Two world premieres are on the calendar: “Roots” from the English company 1927, which presents folk stories accompanied by live music and animation, and “Letter to a Friend in Gaza,” the most politically charged of the theater offerings. “Gaza,” by Israeli filmmaker Amos Gitai, features four actors (two Israeli and two Palestinian) who discuss the ongoing conflict.
No Spoleto Festival would be complete without a troupe of acrobats maneuvering in ways you didn’t think possible. The Australian group Circa takes the stage at the Emmett Robinson Theatre to present “What Will Have Been,” created by Yaron Lifschitz and relying on live violin music.
One of the more ambitious musical performances this year is a presentation of Bach’s monumental, exquisite St. John Passion, featuring the Westminster Choir, Spoleto Festival USA Orchestra, Charleston Symphony Orchestra Chorus and conductor Joe Miller.
Another big concert features the festival orchestra, led by Evan Rogister, performing Shostakovich’s 5th Symphony. And you’ll get a chance to hear Fanny Mendelssohn’s Overture in C at an intimate Dock Street Theatre concert. Felix wasn’t the only musical prodigy in that family.
Filmmaker Bill Morrison and composer Michael Gordon collaborate to present a trilogy of 30-minute works that will likely satisfy both those who are visually inclined and those who like good music.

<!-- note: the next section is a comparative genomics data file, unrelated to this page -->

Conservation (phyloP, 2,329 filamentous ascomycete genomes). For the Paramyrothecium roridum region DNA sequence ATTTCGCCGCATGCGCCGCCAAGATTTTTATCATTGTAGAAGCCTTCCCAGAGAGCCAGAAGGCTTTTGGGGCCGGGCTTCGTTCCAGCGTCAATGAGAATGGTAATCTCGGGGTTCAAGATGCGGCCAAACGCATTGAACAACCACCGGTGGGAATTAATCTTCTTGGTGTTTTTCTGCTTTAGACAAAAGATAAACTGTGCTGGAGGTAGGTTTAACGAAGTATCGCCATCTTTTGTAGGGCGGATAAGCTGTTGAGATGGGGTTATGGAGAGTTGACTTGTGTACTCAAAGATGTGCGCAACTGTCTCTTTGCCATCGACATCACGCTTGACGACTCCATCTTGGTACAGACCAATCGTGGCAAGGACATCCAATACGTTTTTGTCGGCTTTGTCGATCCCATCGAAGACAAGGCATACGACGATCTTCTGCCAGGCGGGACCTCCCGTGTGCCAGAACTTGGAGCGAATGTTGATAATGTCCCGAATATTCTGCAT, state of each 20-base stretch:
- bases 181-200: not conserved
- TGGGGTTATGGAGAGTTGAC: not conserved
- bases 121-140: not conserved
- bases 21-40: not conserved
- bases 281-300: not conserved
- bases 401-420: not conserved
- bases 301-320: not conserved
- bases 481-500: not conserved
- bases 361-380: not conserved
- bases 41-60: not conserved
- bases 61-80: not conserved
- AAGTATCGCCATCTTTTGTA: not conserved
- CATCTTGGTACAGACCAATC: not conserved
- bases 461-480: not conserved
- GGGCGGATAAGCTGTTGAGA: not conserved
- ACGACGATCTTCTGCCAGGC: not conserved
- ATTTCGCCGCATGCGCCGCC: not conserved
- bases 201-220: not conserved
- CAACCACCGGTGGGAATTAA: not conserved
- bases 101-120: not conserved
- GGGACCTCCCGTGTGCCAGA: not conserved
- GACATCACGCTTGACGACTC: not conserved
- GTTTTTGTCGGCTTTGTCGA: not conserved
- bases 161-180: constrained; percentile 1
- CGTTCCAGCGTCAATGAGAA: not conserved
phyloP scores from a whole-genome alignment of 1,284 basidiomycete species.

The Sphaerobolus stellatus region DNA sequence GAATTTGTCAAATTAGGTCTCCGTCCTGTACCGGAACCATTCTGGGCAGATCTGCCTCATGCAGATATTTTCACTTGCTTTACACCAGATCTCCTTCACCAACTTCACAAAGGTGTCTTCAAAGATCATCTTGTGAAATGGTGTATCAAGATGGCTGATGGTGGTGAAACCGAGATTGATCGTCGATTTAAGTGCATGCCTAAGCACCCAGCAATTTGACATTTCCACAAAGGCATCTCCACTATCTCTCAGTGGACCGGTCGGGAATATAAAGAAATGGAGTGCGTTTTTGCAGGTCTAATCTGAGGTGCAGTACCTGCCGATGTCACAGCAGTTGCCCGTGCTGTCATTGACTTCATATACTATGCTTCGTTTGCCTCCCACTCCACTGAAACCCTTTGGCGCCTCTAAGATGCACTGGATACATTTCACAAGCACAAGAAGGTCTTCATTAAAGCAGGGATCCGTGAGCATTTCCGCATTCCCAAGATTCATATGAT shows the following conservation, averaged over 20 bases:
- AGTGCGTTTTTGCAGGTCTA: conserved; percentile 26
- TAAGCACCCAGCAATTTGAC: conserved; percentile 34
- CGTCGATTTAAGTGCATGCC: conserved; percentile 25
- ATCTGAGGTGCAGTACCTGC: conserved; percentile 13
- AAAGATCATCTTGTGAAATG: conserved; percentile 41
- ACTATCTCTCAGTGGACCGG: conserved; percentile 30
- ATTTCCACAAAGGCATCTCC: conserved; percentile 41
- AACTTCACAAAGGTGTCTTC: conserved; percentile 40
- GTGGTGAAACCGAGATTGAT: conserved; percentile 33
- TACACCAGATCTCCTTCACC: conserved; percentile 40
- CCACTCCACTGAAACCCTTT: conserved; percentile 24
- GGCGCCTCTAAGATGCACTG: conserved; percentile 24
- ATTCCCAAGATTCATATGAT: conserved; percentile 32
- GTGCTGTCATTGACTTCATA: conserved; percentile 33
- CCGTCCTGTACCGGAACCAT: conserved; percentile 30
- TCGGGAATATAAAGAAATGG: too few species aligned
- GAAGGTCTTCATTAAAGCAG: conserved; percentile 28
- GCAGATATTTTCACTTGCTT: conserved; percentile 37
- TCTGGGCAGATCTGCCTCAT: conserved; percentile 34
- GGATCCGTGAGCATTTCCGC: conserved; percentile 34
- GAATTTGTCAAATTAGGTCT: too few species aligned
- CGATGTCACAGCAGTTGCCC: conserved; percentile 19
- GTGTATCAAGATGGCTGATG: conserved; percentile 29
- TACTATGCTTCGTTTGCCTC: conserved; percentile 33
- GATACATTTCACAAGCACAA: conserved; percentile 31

The stellar Westminster Choir, the festival’s chorus in residence, will offer its typically eclectic and mesmerizing program of works that range from the Renaissance era to the 21st century.
And then there’s the Music in Time series, packed with all sorts of musical goodies, some presented at the Woolfe Street Playhouse, some at the Simons Center Recital Hall, and the chamber music series, led by curator and violinist Geoff Nuttall. Both ought to attract the musically curious.
The festival finale has moved about recently, abandoning the lawn at Middleton Place for The Joseph P. Riley Jr. Park and, this year, Riverfront Park in North Charleston. The outdoor event, overlooking the Cooper River, will accommodate picnickers and feature singer-songwriter Curtis Harding.
All of this rich buffet is meant to stir the imagination, to get you “to think about the things that you might not otherwise think about,” Redden said.
For more information about venues, performance times, tickets, conversations with artists, dance master classes and more, go to spoletousa.org.